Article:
See what I mean?  The red-checks are facing in and the boring backing is facing out.  Perfect for drawing or tracing on.  Because we make a few new decorations every year, they are like little snap-shots of the past.  We love dinos, so we make a few each year.  If your child (or husband) likes super heroes, try a cape with an S on it, or maybe an outline of a car.  Don’t worry about it not being traditional!  I still need to make a zombie for Monsieur Fish, because that’s what he loves, but haven’t got it worked out yet.

Once you’ve traced, pin the fabric together and cut it out, going through both layers of cloth.

Now put the wrong sides together, right sides facing out, and pin to secure.  Ready to sew?  First, let’s look at your needles…

Notice how the top needle has a rather large eye and a blunt end?  That’s an embroidery needle, so it can handle thicker threads, embroidery thread, yarn and ribbon.  The tinner, sharper needle will work with cotton or nylon thread. Let’s thread your needle!

You want to have a workable length of thread, not too long or it’ll get tangled up, too short, and you’ll be re-threading often.  About from your hand to your elbow is a good size I think.  If you’re using regular cotton thread, just feed one end through the eye of the needle, then bring it to meet the other end so you’ve got a double-layer of thread (more sturdy).  If using embroidery thread, take two or three strands, feed one end through the needle and pull to about half-way the total length, then knot the long end.  It’s already sturdy enough so you don’t need to double up.

For your first stitch, you’ll begin going from the inside of your “sandwich” of fabric from the wrong side of one piece to its right side (meaning outside the dino here).  Gently pull until the knot is against the fabric, and tuck in or carefully trim any little tails that are left.  We’re going to do a straight stitch here, but to make things even easier, think of it as an in and out stitch. You just bring the needle through from one side to the other, all the way around your shape.  Stop a bit before getting all the way around to stuff it if you’d like.  You can use scrap yarn and thread, or cotton or nylon batting. Then sew up the hole and tie a knot to secure.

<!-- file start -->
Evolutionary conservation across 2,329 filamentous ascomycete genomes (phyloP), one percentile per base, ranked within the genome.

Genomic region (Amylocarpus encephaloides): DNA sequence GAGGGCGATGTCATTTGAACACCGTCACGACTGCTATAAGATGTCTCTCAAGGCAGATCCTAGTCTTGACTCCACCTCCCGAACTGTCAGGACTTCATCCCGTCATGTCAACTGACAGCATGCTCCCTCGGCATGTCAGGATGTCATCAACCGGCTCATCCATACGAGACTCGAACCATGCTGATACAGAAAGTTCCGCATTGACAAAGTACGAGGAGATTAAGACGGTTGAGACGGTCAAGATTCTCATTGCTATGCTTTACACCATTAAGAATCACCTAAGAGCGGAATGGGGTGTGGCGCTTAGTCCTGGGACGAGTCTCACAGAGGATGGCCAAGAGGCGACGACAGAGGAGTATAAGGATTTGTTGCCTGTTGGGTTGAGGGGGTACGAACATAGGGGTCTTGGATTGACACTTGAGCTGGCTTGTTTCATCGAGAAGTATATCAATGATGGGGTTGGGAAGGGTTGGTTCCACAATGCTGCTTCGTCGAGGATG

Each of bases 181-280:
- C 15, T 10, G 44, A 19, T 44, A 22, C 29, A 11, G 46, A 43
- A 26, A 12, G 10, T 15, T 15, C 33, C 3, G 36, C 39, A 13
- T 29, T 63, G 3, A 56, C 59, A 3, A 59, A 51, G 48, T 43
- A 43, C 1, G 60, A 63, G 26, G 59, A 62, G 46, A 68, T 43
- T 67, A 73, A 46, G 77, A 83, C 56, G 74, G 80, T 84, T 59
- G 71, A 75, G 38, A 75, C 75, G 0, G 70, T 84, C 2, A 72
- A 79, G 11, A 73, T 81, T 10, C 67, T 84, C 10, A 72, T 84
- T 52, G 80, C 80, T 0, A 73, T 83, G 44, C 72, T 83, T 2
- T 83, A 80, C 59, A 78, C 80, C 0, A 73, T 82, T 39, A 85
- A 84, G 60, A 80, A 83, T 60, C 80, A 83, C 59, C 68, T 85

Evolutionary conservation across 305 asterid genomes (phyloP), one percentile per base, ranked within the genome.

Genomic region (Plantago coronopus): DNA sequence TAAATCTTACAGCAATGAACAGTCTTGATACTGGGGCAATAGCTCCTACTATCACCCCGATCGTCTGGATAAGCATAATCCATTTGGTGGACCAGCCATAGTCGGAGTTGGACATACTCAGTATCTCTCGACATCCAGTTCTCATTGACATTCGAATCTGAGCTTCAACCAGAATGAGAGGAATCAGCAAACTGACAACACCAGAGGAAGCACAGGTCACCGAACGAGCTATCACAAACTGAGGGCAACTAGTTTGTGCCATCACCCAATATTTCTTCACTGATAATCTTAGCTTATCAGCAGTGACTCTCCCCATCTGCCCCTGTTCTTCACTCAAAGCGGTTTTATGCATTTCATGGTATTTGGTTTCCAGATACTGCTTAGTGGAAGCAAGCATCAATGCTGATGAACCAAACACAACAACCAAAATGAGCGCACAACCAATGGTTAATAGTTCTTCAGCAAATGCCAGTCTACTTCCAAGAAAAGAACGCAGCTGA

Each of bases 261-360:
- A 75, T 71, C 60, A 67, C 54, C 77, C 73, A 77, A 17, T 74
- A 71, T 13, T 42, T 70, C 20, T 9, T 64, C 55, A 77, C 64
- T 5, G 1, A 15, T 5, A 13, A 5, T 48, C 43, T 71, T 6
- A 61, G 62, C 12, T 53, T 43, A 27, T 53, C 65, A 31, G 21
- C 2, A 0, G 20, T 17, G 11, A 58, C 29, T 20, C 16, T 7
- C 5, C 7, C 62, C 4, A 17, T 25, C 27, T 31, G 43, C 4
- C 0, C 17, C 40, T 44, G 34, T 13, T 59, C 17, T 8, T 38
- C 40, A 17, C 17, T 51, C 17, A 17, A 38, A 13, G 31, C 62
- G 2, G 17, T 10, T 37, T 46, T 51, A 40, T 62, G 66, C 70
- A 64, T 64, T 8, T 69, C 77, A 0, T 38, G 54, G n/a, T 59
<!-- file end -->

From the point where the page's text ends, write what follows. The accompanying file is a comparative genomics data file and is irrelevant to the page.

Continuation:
I hope this is helpful, and inspires you to make a few ornaments for your tree or window or potted plant or whatever.  The tutorial for the Felt Doughnuts may also be helpful for you, too.  They also make cute decorations for you tree, Jeni Treehugger says so herself!

Here are a few flashed-out examples of other shapes to try…


W.I.P. Wednesday on Thursday & We have our winners!

The lack of light has been reeking havoc on my photos, and I know many of you can relate.  I had a great post prepared for making holiday ornaments and decorations, but didn’t get to shoot it properly, so that’ll be for next week, and hopefully on Wednesday.  Whatevers.

I’ve blogged about these ridiculously easy felt ornaments before.  You just use your favourite cookie cutter (or anything) and use it to trace your desired shape onto your chosen fabric and sew it up.  Tah-da!

But you don’t so much care about that – you want the winners!  I’m not offended and totally understand.

The winner for the chocolate bar post was number 5, and for the tea it was 20.  You’ll just have to believe me folks, I still don’t know how to take a still of the random number thingy.

Jojo of Vegan In Brighton will be sent some a dark chocolate with quinoa (so good!) and Fanny from Vegan Up North is getting some tea.  Which kind? I’ll decide!  Ladies, would you be so kind as to email me at fishbowlmusings (at) gmail (dot) com and I’ll get your goodies off to you soon.